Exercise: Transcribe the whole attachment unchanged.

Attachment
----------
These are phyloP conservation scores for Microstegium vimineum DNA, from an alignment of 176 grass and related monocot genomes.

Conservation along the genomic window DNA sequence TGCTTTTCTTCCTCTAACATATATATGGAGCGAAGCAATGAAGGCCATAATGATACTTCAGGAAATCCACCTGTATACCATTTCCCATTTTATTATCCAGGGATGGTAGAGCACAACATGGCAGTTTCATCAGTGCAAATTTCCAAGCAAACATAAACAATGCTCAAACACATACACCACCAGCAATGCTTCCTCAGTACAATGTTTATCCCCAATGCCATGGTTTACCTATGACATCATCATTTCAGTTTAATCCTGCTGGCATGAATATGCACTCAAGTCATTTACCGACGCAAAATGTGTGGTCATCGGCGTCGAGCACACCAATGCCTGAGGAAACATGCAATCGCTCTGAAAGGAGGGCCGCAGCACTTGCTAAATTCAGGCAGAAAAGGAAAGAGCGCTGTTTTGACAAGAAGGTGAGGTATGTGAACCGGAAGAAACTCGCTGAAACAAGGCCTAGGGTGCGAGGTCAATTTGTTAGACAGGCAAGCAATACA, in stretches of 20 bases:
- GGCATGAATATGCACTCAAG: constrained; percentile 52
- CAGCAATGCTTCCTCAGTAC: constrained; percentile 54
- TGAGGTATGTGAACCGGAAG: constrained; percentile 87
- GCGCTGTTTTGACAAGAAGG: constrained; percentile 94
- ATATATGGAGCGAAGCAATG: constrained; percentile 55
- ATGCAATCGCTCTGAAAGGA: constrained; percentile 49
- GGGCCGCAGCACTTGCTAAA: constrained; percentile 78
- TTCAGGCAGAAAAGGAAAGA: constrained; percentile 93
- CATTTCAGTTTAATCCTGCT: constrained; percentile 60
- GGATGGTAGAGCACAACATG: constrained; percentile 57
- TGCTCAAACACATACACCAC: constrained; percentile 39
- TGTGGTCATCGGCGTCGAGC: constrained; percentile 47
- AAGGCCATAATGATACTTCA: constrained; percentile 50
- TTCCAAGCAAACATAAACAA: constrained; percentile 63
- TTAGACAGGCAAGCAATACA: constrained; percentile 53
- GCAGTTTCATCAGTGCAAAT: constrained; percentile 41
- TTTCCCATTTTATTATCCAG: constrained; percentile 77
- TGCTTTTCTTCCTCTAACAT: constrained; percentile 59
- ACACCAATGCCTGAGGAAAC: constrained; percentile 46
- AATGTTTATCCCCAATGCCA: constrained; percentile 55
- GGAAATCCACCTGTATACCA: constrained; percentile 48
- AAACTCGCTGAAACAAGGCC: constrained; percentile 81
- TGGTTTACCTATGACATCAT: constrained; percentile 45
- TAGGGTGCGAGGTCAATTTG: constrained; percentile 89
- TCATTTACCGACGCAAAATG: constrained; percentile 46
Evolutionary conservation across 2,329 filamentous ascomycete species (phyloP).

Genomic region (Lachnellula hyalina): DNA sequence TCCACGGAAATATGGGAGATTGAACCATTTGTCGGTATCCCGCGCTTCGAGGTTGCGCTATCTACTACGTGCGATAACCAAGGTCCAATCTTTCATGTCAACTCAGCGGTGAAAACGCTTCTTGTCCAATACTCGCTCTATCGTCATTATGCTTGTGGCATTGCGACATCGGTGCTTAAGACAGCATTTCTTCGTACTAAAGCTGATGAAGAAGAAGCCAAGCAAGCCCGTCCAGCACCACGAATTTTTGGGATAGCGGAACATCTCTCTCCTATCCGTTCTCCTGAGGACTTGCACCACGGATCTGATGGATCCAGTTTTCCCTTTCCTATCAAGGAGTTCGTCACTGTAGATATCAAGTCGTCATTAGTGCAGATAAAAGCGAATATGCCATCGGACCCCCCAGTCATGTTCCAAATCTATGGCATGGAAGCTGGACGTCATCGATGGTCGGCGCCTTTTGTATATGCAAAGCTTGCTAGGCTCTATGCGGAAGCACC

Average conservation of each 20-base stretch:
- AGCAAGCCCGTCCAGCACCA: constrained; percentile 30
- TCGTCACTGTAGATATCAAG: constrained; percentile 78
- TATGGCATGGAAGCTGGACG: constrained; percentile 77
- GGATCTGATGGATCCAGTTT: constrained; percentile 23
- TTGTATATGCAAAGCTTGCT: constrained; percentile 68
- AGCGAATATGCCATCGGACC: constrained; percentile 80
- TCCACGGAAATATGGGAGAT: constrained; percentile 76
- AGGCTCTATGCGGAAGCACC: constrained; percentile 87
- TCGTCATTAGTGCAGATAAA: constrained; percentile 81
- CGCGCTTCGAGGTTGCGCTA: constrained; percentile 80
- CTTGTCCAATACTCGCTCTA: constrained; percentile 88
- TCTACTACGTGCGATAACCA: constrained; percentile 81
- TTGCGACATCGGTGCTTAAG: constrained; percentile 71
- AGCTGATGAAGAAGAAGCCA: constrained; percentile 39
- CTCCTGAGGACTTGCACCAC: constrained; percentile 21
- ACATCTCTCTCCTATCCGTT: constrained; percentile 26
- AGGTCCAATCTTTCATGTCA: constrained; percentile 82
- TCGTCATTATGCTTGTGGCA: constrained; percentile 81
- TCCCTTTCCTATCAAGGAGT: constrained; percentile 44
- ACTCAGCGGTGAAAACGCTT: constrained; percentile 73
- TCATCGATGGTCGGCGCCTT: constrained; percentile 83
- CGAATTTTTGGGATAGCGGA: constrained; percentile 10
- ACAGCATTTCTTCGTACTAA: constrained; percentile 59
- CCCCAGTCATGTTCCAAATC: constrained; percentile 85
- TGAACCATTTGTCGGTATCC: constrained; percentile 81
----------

These are phyloP conservation scores for Microstegium vimineum DNA, from an alignment of 176 grass and related monocot genomes.

Conservation along the genomic window DNA sequence TGCTTTTCTTCCTCTAACATATATATGGAGCGAAGCAATGAAGGCCATAATGATACTTCAGGAAATCCACCTGTATACCATTTCCCATTTTATTATCCAGGGATGGTAGAGCACAACATGGCAGTTTCATCAGTGCAAATTTCCAAGCAAACATAAACAATGCTCAAACACATACACCACCAGCAATGCTTCCTCAGTACAATGTTTATCCCCAATGCCATGGTTTACCTATGACATCATCATTTCAGTTTAATCCTGCTGGCATGAATATGCACTCAAGTCATTTACCGACGCAAAATGTGTGGTCATCGGCGTCGAGCACACCAATGCCTGAGGAAACATGCAATCGCTCTGAAAGGAGGGCCGCAGCACTTGCTAAATTCAGGCAGAAAAGGAAAGAGCGCTGTTTTGACAAGAAGGTGAGGTATGTGAACCGGAAGAAACTCGCTGAAACAAGGCCTAGGGTGCGAGGTCAATTTGTTAGACAGGCAAGCAATACA, in stretches of 20 bases:
- GGCATGAATATGCACTCAAG: constrained; percentile 52
- CAGCAATGCTTCCTCAGTAC: constrained; percentile 54
- TGAGGTATGTGAACCGGAAG: constrained; percentile 87
- GCGCTGTTTTGACAAGAAGG: constrained; percentile 94
- ATATATGGAGCGAAGCAATG: constrained; percentile 55
- ATGCAATCGCTCTGAAAGGA: constrained; percentile 49
- GGGCCGCAGCACTTGCTAAA: constrained; percentile 78
- TTCAGGCAGAAAAGGAAAGA: constrained; percentile 93
- CATTTCAGTTTAATCCTGCT: constrained; percentile 60
- GGATGGTAGAGCACAACATG: constrained; percentile 57
- TGCTCAAACACATACACCAC: constrained; percentile 39
- TGTGGTCATCGGCGTCGAGC: constrained; percentile 47
- AAGGCCATAATGATACTTCA: constrained; percentile 50
- TTCCAAGCAAACATAAACAA: constrained; percentile 63
- TTAGACAGGCAAGCAATACA: constrained; percentile 53
- GCAGTTTCATCAGTGCAAAT: constrained; percentile 41
- TTTCCCATTTTATTATCCAG: constrained; percentile 77
- TGCTTTTCTTCCTCTAACAT: constrained; percentile 59
- ACACCAATGCCTGAGGAAAC: constrained; percentile 46
- AATGTTTATCCCCAATGCCA: constrained; percentile 55
- GGAAATCCACCTGTATACCA: constrained; percentile 48
- AAACTCGCTGAAACAAGGCC: constrained; percentile 81
- TGGTTTACCTATGACATCAT: constrained; percentile 45
- TAGGGTGCGAGGTCAATTTG: constrained; percentile 89
- TCATTTACCGACGCAAAATG: constrained; percentile 46
Evolutionary conservation across 2,329 filamentous ascomycete species (phyloP).

Genomic region (Lachnellula hyalina): DNA sequence TCCACGGAAATATGGGAGATTGAACCATTTGTCGGTATCCCGCGCTTCGAGGTTGCGCTATCTACTACGTGCGATAACCAAGGTCCAATCTTTCATGTCAACTCAGCGGTGAAAACGCTTCTTGTCCAATACTCGCTCTATCGTCATTATGCTTGTGGCATTGCGACATCGGTGCTTAAGACAGCATTTCTTCGTACTAAAGCTGATGAAGAAGAAGCCAAGCAAGCCCGTCCAGCACCACGAATTTTTGGGATAGCGGAACATCTCTCTCCTATCCGTTCTCCTGAGGACTTGCACCACGGATCTGATGGATCCAGTTTTCCCTTTCCTATCAAGGAGTTCGTCACTGTAGATATCAAGTCGTCATTAGTGCAGATAAAAGCGAATATGCCATCGGACCCCCCAGTCATGTTCCAAATCTATGGCATGGAAGCTGGACGTCATCGATGGTCGGCGCCTTTTGTATATGCAAAGCTTGCTAGGCTCTATGCGGAAGCACC

Average conservation of each 20-base stretch:
- AGCAAGCCCGTCCAGCACCA: constrained; percentile 30
- TCGTCACTGTAGATATCAAG: constrained; percentile 78
- TATGGCATGGAAGCTGGACG: constrained; percentile 77
- GGATCTGATGGATCCAGTTT: constrained; percentile 23
- TTGTATATGCAAAGCTTGCT: constrained; percentile 68
- AGCGAATATGCCATCGGACC: constrained; percentile 80
- TCCACGGAAATATGGGAGAT: constrained; percentile 76
- AGGCTCTATGCGGAAGCACC: constrained; percentile 87
- TCGTCATTAGTGCAGATAAA: constrained; percentile 81
- CGCGCTTCGAGGTTGCGCTA: constrained; percentile 80
- CTTGTCCAATACTCGCTCTA: constrained; percentile 88
- TCTACTACGTGCGATAACCA: constrained; percentile 81
- TTGCGACATCGGTGCTTAAG: constrained; percentile 71
- AGCTGATGAAGAAGAAGCCA: constrained; percentile 39
- CTCCTGAGGACTTGCACCAC: constrained; percentile 21
- ACATCTCTCTCCTATCCGTT: constrained; percentile 26
- AGGTCCAATCTTTCATGTCA: constrained; percentile 82
- TCGTCATTATGCTTGTGGCA: constrained; percentile 81
- TCCCTTTCCTATCAAGGAGT: constrained; percentile 44
- ACTCAGCGGTGAAAACGCTT: constrained; percentile 73
- TCATCGATGGTCGGCGCCTT: constrained; percentile 83
- CGAATTTTTGGGATAGCGGA: constrained; percentile 10
- ACAGCATTTCTTCGTACTAA: constrained; percentile 59
- CCCCAGTCATGTTCCAAATC: constrained; percentile 85
- TGAACCATTTGTCGGTATCC: constrained; percentile 81